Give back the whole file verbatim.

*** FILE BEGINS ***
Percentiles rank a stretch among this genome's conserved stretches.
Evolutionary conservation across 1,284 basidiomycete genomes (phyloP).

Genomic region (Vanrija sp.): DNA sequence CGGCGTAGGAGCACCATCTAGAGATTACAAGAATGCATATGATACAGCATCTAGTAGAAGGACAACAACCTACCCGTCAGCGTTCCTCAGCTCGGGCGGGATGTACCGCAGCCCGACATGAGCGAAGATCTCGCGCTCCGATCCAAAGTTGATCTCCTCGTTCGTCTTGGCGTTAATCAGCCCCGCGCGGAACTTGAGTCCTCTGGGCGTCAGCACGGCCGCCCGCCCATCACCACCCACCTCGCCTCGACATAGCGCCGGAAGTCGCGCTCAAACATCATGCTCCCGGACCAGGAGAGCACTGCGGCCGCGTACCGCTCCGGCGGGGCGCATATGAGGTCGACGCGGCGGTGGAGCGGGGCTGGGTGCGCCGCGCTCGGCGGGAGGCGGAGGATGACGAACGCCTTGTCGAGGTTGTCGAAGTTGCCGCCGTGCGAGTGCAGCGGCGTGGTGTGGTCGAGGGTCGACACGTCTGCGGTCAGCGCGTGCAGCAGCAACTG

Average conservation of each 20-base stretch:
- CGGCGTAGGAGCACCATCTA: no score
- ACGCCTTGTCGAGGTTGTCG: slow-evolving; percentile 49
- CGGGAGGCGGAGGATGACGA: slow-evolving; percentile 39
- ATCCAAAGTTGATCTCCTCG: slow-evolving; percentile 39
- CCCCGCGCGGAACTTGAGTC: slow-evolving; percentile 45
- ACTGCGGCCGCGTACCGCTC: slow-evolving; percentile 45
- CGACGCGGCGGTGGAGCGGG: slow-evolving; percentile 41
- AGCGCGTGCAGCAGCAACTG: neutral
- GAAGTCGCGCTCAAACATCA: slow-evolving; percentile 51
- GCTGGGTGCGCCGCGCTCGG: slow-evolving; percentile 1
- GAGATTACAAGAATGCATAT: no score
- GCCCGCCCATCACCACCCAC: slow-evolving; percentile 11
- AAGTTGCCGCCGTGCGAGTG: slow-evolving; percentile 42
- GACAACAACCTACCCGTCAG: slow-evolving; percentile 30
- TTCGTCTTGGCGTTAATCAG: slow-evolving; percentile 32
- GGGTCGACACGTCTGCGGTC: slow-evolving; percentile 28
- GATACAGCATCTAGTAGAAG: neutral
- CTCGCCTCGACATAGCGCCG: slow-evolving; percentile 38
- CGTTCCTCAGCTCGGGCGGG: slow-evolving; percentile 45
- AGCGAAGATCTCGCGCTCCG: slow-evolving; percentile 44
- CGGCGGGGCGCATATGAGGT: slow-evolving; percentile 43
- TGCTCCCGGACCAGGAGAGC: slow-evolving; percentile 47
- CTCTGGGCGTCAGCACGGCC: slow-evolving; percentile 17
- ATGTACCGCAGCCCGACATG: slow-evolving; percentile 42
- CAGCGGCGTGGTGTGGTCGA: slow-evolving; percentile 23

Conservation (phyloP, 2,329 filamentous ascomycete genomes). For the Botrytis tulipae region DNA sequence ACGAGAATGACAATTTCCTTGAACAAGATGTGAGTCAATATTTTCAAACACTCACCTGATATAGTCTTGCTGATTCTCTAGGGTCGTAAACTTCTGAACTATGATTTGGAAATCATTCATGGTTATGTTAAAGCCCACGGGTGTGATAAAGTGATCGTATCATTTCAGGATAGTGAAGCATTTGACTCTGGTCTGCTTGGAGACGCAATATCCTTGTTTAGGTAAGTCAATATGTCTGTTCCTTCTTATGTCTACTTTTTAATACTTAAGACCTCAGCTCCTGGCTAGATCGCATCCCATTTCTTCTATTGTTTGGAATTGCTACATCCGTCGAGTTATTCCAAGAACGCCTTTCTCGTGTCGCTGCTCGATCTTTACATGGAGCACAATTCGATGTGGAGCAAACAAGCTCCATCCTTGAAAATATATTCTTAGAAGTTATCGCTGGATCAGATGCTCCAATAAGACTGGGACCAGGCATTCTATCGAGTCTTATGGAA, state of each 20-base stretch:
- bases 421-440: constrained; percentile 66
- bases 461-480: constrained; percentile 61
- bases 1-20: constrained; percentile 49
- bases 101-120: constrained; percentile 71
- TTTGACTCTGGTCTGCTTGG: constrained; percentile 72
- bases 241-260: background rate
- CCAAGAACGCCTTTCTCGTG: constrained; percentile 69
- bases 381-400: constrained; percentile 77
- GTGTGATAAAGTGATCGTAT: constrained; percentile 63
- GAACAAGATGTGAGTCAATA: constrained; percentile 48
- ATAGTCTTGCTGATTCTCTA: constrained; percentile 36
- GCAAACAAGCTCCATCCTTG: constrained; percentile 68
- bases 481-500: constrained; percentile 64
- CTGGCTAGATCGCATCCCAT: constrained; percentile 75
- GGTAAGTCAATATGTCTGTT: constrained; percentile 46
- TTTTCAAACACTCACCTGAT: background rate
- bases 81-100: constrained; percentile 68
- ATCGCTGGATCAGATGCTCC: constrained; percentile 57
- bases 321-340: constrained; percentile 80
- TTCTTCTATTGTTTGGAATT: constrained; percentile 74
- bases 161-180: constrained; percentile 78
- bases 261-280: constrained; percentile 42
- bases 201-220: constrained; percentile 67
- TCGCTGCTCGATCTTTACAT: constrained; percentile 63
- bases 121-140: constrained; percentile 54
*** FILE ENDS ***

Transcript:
Percentiles rank a stretch among this genome's conserved stretches.
Evolutionary conservation across 1,284 basidiomycete genomes (phyloP).

Genomic region (Vanrija sp.): DNA sequence CGGCGTAGGAGCACCATCTAGAGATTACAAGAATGCATATGATACAGCATCTAGTAGAAGGACAACAACCTACCCGTCAGCGTTCCTCAGCTCGGGCGGGATGTACCGCAGCCCGACATGAGCGAAGATCTCGCGCTCCGATCCAAAGTTGATCTCCTCGTTCGTCTTGGCGTTAATCAGCCCCGCGCGGAACTTGAGTCCTCTGGGCGTCAGCACGGCCGCCCGCCCATCACCACCCACCTCGCCTCGACATAGCGCCGGAAGTCGCGCTCAAACATCATGCTCCCGGACCAGGAGAGCACTGCGGCCGCGTACCGCTCCGGCGGGGCGCATATGAGGTCGACGCGGCGGTGGAGCGGGGCTGGGTGCGCCGCGCTCGGCGGGAGGCGGAGGATGACGAACGCCTTGTCGAGGTTGTCGAAGTTGCCGCCGTGCGAGTGCAGCGGCGTGGTGTGGTCGAGGGTCGACACGTCTGCGGTCAGCGCGTGCAGCAGCAACTG

Average conservation of each 20-base stretch:
- CGGCGTAGGAGCACCATCTA: no score
- ACGCCTTGTCGAGGTTGTCG: slow-evolving; percentile 49
- CGGGAGGCGGAGGATGACGA: slow-evolving; percentile 39
- ATCCAAAGTTGATCTCCTCG: slow-evolving; percentile 39
- CCCCGCGCGGAACTTGAGTC: slow-evolving; percentile 45
- ACTGCGGCCGCGTACCGCTC: slow-evolving; percentile 45
- CGACGCGGCGGTGGAGCGGG: slow-evolving; percentile 41
- AGCGCGTGCAGCAGCAACTG: neutral
- GAAGTCGCGCTCAAACATCA: slow-evolving; percentile 51
- GCTGGGTGCGCCGCGCTCGG: slow-evolving; percentile 1
- GAGATTACAAGAATGCATAT: no score
- GCCCGCCCATCACCACCCAC: slow-evolving; percentile 11
- AAGTTGCCGCCGTGCGAGTG: slow-evolving; percentile 42
- GACAACAACCTACCCGTCAG: slow-evolving; percentile 30
- TTCGTCTTGGCGTTAATCAG: slow-evolving; percentile 32
- GGGTCGACACGTCTGCGGTC: slow-evolving; percentile 28
- GATACAGCATCTAGTAGAAG: neutral
- CTCGCCTCGACATAGCGCCG: slow-evolving; percentile 38
- CGTTCCTCAGCTCGGGCGGG: slow-evolving; percentile 45
- AGCGAAGATCTCGCGCTCCG: slow-evolving; percentile 44
- CGGCGGGGCGCATATGAGGT: slow-evolving; percentile 43
- TGCTCCCGGACCAGGAGAGC: slow-evolving; percentile 47
- CTCTGGGCGTCAGCACGGCC: slow-evolving; percentile 17
- ATGTACCGCAGCCCGACATG: slow-evolving; percentile 42
- CAGCGGCGTGGTGTGGTCGA: slow-evolving; percentile 23

Conservation (phyloP, 2,329 filamentous ascomycete genomes). For the Botrytis tulipae region DNA sequence ACGAGAATGACAATTTCCTTGAACAAGATGTGAGTCAATATTTTCAAACACTCACCTGATATAGTCTTGCTGATTCTCTAGGGTCGTAAACTTCTGAACTATGATTTGGAAATCATTCATGGTTATGTTAAAGCCCACGGGTGTGATAAAGTGATCGTATCATTTCAGGATAGTGAAGCATTTGACTCTGGTCTGCTTGGAGACGCAATATCCTTGTTTAGGTAAGTCAATATGTCTGTTCCTTCTTATGTCTACTTTTTAATACTTAAGACCTCAGCTCCTGGCTAGATCGCATCCCATTTCTTCTATTGTTTGGAATTGCTACATCCGTCGAGTTATTCCAAGAACGCCTTTCTCGTGTCGCTGCTCGATCTTTACATGGAGCACAATTCGATGTGGAGCAAACAAGCTCCATCCTTGAAAATATATTCTTAGAAGTTATCGCTGGATCAGATGCTCCAATAAGACTGGGACCAGGCATTCTATCGAGTCTTATGGAA, state of each 20-base stretch:
- bases 421-440: constrained; percentile 66
- bases 461-480: constrained; percentile 61
- bases 1-20: constrained; percentile 49
- bases 101-120: constrained; percentile 71
- TTTGACTCTGGTCTGCTTGG: constrained; percentile 72
- bases 241-260: background rate
- CCAAGAACGCCTTTCTCGTG: constrained; percentile 69
- bases 381-400: constrained; percentile 77
- GTGTGATAAAGTGATCGTAT: constrained; percentile 63
- GAACAAGATGTGAGTCAATA: constrained; percentile 48
- ATAGTCTTGCTGATTCTCTA: constrained; percentile 36
- GCAAACAAGCTCCATCCTTG: constrained; percentile 68
- bases 481-500: constrained; percentile 64
- CTGGCTAGATCGCATCCCAT: constrained; percentile 75
- GGTAAGTCAATATGTCTGTT: constrained; percentile 46
- TTTTCAAACACTCACCTGAT: background rate
- bases 81-100: constrained; percentile 68
- ATCGCTGGATCAGATGCTCC: constrained; percentile 57
- bases 321-340: constrained; percentile 80
- TTCTTCTATTGTTTGGAATT: constrained; percentile 74
- bases 161-180: constrained; percentile 78
- bases 261-280: constrained; percentile 42
- bases 201-220: constrained; percentile 67
- TCGCTGCTCGATCTTTACAT: constrained; percentile 63
- bases 121-140: constrained; percentile 54